“The share of Americans younger than 24 neither at work nor in school has steadily increased since 2007.”–source
Interpretations of this kind of data often leans toward the negative–focusing on the idleness, lack of a steady income, or not gaining skills to help with employment. I’m sure these things happen but I see tremendous opportunities for these post graduates to take on entrepreneurial ventures that might not be directly related to a future job, but could expose them to undiscovered strengths, giftings, and passions.
Consider the characteristics/experiences that come from unstructured time:
- Comfort with ambiguity/uncertainty
- Having to see themselves as “the boss” of their time rather than a literal boss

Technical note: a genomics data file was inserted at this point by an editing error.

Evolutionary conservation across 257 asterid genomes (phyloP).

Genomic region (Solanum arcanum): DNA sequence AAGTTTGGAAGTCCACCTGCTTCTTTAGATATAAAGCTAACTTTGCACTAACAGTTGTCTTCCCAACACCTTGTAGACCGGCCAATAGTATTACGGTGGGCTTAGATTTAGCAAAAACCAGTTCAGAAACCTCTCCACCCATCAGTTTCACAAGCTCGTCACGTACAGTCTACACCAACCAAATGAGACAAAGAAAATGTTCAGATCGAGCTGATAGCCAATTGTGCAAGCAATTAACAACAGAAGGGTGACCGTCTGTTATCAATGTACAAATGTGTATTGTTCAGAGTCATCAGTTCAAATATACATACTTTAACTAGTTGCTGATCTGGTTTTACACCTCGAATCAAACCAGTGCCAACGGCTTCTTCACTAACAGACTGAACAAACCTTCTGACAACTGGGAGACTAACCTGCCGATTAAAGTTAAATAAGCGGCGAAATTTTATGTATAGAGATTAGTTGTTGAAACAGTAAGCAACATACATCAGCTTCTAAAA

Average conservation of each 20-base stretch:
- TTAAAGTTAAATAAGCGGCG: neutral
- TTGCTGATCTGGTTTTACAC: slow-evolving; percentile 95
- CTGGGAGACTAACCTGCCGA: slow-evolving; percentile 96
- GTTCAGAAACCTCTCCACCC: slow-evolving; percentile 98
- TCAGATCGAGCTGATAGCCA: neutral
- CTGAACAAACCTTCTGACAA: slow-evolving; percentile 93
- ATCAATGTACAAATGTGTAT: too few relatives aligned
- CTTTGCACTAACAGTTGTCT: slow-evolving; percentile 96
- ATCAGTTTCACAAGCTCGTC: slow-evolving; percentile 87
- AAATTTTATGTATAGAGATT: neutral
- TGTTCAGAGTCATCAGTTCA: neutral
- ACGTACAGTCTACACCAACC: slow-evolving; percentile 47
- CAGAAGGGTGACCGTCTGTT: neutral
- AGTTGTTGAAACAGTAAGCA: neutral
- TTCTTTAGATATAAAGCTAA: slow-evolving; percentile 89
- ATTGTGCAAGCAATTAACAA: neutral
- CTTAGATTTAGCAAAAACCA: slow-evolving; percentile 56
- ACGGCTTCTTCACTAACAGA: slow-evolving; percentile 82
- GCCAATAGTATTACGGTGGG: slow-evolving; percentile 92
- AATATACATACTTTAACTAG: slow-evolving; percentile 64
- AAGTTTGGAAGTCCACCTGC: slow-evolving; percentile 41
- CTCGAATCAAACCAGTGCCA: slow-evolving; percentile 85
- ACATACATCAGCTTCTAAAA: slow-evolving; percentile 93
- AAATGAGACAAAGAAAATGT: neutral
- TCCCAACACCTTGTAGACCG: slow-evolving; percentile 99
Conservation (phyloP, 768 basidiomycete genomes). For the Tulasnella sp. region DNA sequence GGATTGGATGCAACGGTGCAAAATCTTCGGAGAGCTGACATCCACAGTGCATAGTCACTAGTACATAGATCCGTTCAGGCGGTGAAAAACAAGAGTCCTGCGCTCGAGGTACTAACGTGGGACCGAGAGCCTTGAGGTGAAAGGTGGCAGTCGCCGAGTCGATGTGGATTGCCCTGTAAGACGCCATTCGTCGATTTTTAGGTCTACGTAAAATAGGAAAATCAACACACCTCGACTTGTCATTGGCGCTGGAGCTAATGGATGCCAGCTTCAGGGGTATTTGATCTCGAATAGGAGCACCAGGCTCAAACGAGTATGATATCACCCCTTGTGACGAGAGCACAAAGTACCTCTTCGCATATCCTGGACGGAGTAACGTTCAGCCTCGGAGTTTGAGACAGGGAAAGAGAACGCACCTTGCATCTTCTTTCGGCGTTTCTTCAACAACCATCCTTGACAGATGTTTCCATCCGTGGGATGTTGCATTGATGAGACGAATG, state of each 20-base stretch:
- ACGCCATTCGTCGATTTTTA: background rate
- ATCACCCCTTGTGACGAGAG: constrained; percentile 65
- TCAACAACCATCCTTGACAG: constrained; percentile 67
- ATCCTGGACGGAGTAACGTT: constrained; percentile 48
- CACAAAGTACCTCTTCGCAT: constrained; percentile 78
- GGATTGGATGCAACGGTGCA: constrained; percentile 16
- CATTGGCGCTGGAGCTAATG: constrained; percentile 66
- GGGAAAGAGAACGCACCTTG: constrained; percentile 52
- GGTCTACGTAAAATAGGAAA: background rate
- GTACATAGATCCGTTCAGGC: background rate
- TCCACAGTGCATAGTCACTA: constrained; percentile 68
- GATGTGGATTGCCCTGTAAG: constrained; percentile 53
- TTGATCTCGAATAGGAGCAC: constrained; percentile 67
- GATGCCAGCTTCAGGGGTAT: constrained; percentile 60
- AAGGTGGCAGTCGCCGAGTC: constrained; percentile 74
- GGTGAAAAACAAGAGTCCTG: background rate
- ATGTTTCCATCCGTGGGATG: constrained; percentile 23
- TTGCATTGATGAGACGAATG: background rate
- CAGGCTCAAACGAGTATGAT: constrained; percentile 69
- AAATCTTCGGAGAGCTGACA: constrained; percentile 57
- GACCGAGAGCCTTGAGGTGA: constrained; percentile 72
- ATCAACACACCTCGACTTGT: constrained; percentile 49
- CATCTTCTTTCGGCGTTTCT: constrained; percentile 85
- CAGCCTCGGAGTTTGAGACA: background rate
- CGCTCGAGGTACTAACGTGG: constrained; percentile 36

- Exploration, Innovation, Risk taking
- Frequently failing
I love what Seth Godin says about being your own boss:
“I always took the position that my boss (when I had a job) worked for me. My job was to do the thing I was hired to do, and my boss had assets that could help me do the job better. His job, then, was to figure out how best give me access to the people, systems and resources that would allow me to do my job the best possible way.”
Have you thought about ways to involve and empower this group in your church and ministry?